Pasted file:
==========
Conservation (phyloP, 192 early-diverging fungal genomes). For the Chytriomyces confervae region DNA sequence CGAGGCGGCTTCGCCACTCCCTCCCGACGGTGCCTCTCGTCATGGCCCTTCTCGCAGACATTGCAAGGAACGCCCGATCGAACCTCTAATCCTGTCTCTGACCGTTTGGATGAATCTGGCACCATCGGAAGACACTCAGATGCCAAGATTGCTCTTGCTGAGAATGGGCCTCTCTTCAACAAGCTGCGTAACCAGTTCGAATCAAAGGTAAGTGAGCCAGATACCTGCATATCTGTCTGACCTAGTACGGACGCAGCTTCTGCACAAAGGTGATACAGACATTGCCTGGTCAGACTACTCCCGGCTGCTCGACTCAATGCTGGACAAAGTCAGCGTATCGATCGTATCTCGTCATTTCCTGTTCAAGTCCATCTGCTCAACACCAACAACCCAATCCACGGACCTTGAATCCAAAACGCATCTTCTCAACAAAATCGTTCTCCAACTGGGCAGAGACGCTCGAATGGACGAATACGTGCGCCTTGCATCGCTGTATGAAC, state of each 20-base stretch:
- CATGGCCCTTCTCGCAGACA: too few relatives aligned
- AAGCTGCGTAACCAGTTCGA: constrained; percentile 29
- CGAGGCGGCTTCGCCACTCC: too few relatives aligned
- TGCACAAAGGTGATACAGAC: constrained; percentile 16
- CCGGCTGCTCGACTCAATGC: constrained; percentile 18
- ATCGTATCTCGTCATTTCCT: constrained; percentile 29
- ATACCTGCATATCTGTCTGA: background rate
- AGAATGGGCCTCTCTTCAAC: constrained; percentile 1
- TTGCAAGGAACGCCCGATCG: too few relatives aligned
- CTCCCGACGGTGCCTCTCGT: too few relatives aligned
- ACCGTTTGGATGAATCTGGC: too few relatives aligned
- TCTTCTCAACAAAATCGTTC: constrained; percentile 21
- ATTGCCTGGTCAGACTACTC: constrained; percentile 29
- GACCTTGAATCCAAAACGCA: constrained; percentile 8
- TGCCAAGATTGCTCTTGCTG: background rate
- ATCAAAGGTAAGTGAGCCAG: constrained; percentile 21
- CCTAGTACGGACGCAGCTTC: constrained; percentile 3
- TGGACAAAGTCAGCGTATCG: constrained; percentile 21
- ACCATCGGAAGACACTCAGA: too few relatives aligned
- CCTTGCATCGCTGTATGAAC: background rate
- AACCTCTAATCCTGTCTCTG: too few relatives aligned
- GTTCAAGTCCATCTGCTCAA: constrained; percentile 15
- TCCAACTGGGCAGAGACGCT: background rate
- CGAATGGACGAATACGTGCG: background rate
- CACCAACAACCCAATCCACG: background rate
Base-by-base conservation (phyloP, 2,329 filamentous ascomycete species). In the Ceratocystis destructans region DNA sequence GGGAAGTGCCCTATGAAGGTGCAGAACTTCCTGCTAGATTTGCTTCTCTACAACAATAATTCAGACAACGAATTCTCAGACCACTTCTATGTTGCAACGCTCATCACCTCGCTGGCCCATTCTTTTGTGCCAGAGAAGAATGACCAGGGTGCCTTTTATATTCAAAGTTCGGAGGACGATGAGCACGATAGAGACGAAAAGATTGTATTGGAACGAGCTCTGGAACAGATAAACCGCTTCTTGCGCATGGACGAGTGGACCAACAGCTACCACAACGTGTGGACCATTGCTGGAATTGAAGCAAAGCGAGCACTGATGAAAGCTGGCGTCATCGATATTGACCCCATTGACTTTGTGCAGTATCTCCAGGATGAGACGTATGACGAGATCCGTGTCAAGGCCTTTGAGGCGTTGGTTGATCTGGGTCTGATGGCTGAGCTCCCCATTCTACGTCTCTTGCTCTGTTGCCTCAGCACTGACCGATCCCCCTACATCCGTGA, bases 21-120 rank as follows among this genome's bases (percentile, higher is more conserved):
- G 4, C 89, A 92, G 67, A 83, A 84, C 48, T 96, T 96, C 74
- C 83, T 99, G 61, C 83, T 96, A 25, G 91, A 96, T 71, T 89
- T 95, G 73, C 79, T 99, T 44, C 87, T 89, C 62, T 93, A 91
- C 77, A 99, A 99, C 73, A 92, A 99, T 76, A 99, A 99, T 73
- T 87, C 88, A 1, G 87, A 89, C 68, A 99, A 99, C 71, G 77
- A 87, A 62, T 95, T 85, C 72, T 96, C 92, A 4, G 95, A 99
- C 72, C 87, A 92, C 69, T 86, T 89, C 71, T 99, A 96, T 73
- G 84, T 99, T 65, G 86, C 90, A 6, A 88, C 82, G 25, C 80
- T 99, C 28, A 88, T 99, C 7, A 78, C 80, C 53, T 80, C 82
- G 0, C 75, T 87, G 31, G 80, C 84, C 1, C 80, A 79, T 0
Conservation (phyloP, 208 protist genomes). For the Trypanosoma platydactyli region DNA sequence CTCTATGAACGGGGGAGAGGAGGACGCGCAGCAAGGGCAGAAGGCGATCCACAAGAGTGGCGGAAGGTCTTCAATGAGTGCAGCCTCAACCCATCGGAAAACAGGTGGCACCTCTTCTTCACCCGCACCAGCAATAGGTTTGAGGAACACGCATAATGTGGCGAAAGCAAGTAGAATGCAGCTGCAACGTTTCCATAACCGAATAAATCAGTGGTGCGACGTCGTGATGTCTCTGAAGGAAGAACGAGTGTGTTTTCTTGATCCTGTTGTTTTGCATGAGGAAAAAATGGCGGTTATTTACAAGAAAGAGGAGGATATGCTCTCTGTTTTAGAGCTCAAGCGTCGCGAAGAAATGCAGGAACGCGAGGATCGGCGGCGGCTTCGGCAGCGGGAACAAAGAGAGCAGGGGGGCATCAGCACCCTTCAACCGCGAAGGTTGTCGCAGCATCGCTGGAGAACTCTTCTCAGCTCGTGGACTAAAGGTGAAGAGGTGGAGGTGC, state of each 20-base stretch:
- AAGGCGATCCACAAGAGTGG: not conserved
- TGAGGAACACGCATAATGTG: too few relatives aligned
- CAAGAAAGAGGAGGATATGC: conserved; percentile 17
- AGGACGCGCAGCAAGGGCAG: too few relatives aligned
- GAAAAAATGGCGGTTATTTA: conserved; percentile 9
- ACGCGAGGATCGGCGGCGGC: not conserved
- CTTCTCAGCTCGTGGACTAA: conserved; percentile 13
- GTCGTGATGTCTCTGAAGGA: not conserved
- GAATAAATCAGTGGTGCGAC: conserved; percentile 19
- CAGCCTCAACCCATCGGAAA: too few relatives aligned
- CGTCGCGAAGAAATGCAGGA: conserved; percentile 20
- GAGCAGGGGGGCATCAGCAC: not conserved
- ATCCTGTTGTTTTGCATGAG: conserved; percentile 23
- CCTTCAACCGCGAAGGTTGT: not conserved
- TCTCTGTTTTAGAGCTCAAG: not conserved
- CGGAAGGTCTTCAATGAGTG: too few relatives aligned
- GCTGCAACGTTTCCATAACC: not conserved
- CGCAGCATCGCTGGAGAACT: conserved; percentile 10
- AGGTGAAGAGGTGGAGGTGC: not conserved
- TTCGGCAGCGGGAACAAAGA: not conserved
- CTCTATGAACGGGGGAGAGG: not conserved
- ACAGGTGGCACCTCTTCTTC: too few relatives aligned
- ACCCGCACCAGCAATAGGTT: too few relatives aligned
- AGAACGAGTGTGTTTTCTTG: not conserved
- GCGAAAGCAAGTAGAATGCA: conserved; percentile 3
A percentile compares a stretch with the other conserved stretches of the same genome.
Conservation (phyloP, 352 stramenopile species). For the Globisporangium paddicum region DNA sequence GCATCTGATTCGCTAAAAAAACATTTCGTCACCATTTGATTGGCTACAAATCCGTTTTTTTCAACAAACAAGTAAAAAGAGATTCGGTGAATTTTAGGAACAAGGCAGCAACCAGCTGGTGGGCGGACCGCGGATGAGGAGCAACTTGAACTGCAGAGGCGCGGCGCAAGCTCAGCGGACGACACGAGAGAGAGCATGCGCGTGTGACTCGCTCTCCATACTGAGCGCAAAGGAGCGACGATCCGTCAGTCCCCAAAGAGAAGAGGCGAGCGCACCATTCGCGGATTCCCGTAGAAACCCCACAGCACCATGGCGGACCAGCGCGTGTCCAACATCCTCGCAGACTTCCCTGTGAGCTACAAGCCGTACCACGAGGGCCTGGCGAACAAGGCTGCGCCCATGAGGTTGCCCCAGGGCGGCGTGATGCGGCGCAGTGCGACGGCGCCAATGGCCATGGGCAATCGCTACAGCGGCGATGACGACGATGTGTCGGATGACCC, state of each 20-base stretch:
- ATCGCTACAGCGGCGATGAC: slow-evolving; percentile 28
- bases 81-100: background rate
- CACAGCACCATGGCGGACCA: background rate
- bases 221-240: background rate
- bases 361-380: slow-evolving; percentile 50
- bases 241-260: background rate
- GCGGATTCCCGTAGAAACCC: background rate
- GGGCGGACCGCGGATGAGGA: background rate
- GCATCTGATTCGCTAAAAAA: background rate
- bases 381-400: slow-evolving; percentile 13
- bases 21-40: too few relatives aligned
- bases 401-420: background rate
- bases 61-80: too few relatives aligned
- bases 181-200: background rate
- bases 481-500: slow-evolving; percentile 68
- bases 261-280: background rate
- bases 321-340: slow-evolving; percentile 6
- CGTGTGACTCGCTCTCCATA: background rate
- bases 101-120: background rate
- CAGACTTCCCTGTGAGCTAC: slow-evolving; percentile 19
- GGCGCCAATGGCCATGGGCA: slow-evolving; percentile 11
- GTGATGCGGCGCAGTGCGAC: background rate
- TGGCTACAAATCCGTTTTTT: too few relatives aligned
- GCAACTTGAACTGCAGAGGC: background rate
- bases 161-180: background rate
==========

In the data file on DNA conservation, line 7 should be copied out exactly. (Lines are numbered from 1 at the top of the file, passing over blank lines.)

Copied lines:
- ATCGTATCTCGTCATTTCCT: constrained; percentile 29